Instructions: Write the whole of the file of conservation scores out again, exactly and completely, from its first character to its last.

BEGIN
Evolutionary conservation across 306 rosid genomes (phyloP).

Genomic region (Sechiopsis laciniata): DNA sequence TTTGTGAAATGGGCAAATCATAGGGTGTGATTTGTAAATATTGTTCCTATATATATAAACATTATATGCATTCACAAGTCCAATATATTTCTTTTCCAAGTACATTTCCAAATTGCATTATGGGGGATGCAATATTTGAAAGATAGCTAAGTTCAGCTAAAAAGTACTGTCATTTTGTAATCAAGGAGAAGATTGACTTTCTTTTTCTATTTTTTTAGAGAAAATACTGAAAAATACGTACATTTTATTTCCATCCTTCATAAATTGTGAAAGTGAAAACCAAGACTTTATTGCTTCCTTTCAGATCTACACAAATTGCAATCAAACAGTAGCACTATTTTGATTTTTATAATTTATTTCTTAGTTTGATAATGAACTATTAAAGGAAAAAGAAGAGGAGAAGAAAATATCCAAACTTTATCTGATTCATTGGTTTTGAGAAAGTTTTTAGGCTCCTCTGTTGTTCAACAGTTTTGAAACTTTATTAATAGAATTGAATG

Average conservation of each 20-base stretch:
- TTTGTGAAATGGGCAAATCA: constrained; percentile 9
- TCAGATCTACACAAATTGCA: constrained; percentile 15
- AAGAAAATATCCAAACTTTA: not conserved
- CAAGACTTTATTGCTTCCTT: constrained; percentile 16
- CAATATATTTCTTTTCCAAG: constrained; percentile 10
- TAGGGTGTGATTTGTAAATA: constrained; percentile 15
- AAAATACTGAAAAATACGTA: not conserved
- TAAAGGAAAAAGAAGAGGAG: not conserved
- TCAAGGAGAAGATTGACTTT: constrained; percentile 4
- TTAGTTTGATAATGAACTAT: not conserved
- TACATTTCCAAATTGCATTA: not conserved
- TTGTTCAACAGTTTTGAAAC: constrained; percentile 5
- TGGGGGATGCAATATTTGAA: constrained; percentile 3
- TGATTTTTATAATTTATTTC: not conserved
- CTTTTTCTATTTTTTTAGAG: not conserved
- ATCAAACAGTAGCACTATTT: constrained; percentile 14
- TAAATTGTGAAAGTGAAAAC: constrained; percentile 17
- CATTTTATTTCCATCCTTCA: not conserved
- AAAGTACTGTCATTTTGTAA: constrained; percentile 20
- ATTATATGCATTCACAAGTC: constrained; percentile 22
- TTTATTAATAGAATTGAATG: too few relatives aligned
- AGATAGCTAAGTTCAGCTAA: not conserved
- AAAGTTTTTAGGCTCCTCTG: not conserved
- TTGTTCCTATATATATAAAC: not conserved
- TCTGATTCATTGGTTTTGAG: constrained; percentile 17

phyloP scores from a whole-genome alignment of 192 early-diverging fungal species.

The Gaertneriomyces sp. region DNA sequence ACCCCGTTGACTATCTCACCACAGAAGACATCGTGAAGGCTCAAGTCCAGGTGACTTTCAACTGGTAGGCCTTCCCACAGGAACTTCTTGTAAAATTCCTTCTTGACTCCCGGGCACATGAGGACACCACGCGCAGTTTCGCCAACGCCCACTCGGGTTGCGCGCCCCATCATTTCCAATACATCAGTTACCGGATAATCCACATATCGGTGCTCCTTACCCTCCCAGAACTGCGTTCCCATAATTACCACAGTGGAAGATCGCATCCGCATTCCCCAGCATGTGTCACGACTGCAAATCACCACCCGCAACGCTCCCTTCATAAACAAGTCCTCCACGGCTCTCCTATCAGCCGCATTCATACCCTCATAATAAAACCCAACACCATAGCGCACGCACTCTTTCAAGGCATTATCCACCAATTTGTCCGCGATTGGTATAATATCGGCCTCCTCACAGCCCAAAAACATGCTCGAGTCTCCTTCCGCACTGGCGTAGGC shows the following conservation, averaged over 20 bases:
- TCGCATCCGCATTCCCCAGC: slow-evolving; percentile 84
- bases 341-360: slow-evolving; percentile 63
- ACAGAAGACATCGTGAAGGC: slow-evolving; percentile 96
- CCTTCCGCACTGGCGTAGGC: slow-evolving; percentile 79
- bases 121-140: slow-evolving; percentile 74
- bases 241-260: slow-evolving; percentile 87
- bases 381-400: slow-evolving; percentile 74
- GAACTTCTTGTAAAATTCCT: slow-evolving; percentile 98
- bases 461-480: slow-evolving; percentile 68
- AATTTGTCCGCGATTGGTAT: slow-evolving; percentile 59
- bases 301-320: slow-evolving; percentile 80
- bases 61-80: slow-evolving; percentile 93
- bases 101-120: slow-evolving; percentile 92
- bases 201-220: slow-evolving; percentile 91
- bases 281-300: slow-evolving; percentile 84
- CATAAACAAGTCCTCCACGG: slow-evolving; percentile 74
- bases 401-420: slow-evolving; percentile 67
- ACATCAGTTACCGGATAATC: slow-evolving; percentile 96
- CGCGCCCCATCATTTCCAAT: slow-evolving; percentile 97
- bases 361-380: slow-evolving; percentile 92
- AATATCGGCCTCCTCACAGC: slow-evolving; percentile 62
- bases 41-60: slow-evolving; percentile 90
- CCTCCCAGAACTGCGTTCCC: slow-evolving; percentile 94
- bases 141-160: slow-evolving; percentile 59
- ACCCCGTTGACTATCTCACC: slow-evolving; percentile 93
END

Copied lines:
Evolutionary conservation across 306 rosid genomes (phyloP).

Genomic region (Sechiopsis laciniata): DNA sequence TTTGTGAAATGGGCAAATCATAGGGTGTGATTTGTAAATATTGTTCCTATATATATAAACATTATATGCATTCACAAGTCCAATATATTTCTTTTCCAAGTACATTTCCAAATTGCATTATGGGGGATGCAATATTTGAAAGATAGCTAAGTTCAGCTAAAAAGTACTGTCATTTTGTAATCAAGGAGAAGATTGACTTTCTTTTTCTATTTTTTTAGAGAAAATACTGAAAAATACGTACATTTTATTTCCATCCTTCATAAATTGTGAAAGTGAAAACCAAGACTTTATTGCTTCCTTTCAGATCTACACAAATTGCAATCAAACAGTAGCACTATTTTGATTTTTATAATTTATTTCTTAGTTTGATAATGAACTATTAAAGGAAAAAGAAGAGGAGAAGAAAATATCCAAACTTTATCTGATTCATTGGTTTTGAGAAAGTTTTTAGGCTCCTCTGTTGTTCAACAGTTTTGAAACTTTATTAATAGAATTGAATG

Average conservation of each 20-base stretch:
- TTTGTGAAATGGGCAAATCA: constrained; percentile 9
- TCAGATCTACACAAATTGCA: constrained; percentile 15
- AAGAAAATATCCAAACTTTA: not conserved
- CAAGACTTTATTGCTTCCTT: constrained; percentile 16
- CAATATATTTCTTTTCCAAG: constrained; percentile 10
- TAGGGTGTGATTTGTAAATA: constrained; percentile 15
- AAAATACTGAAAAATACGTA: not conserved
- TAAAGGAAAAAGAAGAGGAG: not conserved
- TCAAGGAGAAGATTGACTTT: constrained; percentile 4
- TTAGTTTGATAATGAACTAT: not conserved
- TACATTTCCAAATTGCATTA: not conserved
- TTGTTCAACAGTTTTGAAAC: constrained; percentile 5
- TGGGGGATGCAATATTTGAA: constrained; percentile 3
- TGATTTTTATAATTTATTTC: not conserved
- CTTTTTCTATTTTTTTAGAG: not conserved
- ATCAAACAGTAGCACTATTT: constrained; percentile 14
- TAAATTGTGAAAGTGAAAAC: constrained; percentile 17
- CATTTTATTTCCATCCTTCA: not conserved
- AAAGTACTGTCATTTTGTAA: constrained; percentile 20
- ATTATATGCATTCACAAGTC: constrained; percentile 22
- TTTATTAATAGAATTGAATG: too few relatives aligned
- AGATAGCTAAGTTCAGCTAA: not conserved
- AAAGTTTTTAGGCTCCTCTG: not conserved
- TTGTTCCTATATATATAAAC: not conserved
- TCTGATTCATTGGTTTTGAG: constrained; percentile 17

phyloP scores from a whole-genome alignment of 192 early-diverging fungal species.

The Gaertneriomyces sp. region DNA sequence ACCCCGTTGACTATCTCACCACAGAAGACATCGTGAAGGCTCAAGTCCAGGTGACTTTCAACTGGTAGGCCTTCCCACAGGAACTTCTTGTAAAATTCCTTCTTGACTCCCGGGCACATGAGGACACCACGCGCAGTTTCGCCAACGCCCACTCGGGTTGCGCGCCCCATCATTTCCAATACATCAGTTACCGGATAATCCACATATCGGTGCTCCTTACCCTCCCAGAACTGCGTTCCCATAATTACCACAGTGGAAGATCGCATCCGCATTCCCCAGCATGTGTCACGACTGCAAATCACCACCCGCAACGCTCCCTTCATAAACAAGTCCTCCACGGCTCTCCTATCAGCCGCATTCATACCCTCATAATAAAACCCAACACCATAGCGCACGCACTCTTTCAAGGCATTATCCACCAATTTGTCCGCGATTGGTATAATATCGGCCTCCTCACAGCCCAAAAACATGCTCGAGTCTCCTTCCGCACTGGCGTAGGC shows the following conservation, averaged over 20 bases:
- TCGCATCCGCATTCCCCAGC: slow-evolving; percentile 84
- bases 341-360: slow-evolving; percentile 63
- ACAGAAGACATCGTGAAGGC: slow-evolving; percentile 96
- CCTTCCGCACTGGCGTAGGC: slow-evolving; percentile 79
- bases 121-140: slow-evolving; percentile 74
- bases 241-260: slow-evolving; percentile 87
- bases 381-400: slow-evolving; percentile 74
- GAACTTCTTGTAAAATTCCT: slow-evolving; percentile 98
- bases 461-480: slow-evolving; percentile 68
- AATTTGTCCGCGATTGGTAT: slow-evolving; percentile 59
- bases 301-320: slow-evolving; percentile 80
- bases 61-80: slow-evolving; percentile 93
- bases 101-120: slow-evolving; percentile 92
- bases 201-220: slow-evolving; percentile 91
- bases 281-300: slow-evolving; percentile 84
- CATAAACAAGTCCTCCACGG: slow-evolving; percentile 74
- bases 401-420: slow-evolving; percentile 67
- ACATCAGTTACCGGATAATC: slow-evolving; percentile 96
- CGCGCCCCATCATTTCCAAT: slow-evolving; percentile 97
- bases 361-380: slow-evolving; percentile 92
- AATATCGGCCTCCTCACAGC: slow-evolving; percentile 62
- bases 41-60: slow-evolving; percentile 90
- CCTCCCAGAACTGCGTTCCC: slow-evolving; percentile 94
- bases 141-160: slow-evolving; percentile 59
- ACCCCGTTGACTATCTCACC: slow-evolving; percentile 93